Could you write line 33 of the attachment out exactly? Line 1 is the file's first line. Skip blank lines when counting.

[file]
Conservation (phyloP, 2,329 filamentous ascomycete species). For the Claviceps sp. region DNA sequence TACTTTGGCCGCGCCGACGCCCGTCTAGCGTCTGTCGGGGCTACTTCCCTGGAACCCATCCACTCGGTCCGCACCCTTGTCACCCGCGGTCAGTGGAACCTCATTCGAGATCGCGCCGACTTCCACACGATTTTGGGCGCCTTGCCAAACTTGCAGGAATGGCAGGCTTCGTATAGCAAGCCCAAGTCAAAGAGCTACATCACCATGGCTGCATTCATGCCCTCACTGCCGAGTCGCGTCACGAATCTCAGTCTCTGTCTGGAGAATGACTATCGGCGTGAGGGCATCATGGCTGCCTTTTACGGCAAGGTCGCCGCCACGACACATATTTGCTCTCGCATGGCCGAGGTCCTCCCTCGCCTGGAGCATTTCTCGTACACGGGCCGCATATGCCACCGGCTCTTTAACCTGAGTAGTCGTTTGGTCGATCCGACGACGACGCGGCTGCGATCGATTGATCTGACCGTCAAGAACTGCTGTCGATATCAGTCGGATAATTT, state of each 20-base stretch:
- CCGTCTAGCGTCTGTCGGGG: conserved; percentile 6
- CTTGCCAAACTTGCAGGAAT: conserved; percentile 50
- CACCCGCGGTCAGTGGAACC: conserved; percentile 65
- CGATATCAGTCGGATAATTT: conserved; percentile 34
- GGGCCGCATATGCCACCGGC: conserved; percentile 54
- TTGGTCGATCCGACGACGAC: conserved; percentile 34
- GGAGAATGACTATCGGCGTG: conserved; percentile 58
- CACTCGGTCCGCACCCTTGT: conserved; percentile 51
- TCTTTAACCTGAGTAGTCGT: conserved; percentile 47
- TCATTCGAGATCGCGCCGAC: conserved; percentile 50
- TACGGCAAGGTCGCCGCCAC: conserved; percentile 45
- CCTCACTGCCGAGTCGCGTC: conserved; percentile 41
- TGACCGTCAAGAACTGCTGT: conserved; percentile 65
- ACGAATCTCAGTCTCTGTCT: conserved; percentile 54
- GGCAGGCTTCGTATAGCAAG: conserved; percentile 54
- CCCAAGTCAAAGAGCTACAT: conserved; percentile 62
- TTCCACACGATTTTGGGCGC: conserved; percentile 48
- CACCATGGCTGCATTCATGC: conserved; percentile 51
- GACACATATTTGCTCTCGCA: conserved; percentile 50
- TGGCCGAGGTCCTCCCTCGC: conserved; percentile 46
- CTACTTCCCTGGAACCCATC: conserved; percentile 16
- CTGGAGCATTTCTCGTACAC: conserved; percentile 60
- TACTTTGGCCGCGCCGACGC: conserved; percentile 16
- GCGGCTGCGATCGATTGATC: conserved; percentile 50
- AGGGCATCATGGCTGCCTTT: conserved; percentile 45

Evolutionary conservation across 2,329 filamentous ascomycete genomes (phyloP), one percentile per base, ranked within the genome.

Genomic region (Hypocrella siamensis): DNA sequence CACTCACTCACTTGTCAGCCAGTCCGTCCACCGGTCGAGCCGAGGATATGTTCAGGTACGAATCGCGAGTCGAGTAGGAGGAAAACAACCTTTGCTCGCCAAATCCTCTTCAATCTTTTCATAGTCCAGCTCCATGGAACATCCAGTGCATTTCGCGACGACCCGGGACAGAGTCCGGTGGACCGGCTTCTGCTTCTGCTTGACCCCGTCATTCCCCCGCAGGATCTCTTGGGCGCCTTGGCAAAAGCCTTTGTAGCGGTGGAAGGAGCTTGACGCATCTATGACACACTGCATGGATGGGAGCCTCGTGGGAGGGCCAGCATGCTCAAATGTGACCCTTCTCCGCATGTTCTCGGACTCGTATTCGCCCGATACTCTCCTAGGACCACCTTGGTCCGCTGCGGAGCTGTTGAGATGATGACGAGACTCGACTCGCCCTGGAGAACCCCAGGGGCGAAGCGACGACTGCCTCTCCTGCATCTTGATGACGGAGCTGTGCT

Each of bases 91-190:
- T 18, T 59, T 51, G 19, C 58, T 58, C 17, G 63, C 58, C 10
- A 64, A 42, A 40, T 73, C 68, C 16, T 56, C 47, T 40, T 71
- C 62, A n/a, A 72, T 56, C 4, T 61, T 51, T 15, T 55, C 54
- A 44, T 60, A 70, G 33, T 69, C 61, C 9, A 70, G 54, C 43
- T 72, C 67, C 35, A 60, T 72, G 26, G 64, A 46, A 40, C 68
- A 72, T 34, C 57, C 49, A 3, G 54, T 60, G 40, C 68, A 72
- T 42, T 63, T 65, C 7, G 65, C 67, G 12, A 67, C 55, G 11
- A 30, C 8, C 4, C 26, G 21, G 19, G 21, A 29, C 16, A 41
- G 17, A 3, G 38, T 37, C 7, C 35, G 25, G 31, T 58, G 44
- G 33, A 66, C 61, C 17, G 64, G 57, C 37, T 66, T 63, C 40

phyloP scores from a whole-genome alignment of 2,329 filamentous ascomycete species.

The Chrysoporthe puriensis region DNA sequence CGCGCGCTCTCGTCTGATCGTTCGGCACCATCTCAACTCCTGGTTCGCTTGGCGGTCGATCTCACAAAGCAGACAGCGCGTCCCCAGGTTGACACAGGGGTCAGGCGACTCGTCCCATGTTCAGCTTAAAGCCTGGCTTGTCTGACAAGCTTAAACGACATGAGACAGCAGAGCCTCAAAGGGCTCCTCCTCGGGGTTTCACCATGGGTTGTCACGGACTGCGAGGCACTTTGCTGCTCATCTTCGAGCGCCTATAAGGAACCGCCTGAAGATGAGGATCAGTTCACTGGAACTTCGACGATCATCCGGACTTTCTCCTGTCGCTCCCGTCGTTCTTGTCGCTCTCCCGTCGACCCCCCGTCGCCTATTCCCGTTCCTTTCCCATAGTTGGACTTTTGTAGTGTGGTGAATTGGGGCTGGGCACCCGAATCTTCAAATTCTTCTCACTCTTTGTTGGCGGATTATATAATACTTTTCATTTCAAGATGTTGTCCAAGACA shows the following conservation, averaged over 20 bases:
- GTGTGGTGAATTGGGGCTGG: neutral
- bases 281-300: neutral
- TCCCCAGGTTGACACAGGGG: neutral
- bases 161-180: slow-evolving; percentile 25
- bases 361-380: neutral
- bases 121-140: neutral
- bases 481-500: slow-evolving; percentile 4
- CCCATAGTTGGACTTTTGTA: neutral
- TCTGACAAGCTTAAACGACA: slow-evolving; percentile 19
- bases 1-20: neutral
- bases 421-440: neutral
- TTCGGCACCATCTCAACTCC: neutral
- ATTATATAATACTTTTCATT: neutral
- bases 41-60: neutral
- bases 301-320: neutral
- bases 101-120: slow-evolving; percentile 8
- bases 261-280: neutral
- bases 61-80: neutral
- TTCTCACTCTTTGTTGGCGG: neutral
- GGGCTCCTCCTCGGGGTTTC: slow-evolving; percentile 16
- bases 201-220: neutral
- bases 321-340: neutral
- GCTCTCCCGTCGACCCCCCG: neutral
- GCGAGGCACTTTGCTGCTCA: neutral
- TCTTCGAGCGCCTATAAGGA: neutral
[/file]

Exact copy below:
- A 44, T 60, A 70, G 33, T 69, C 61, C 9, A 70, G 54, C 43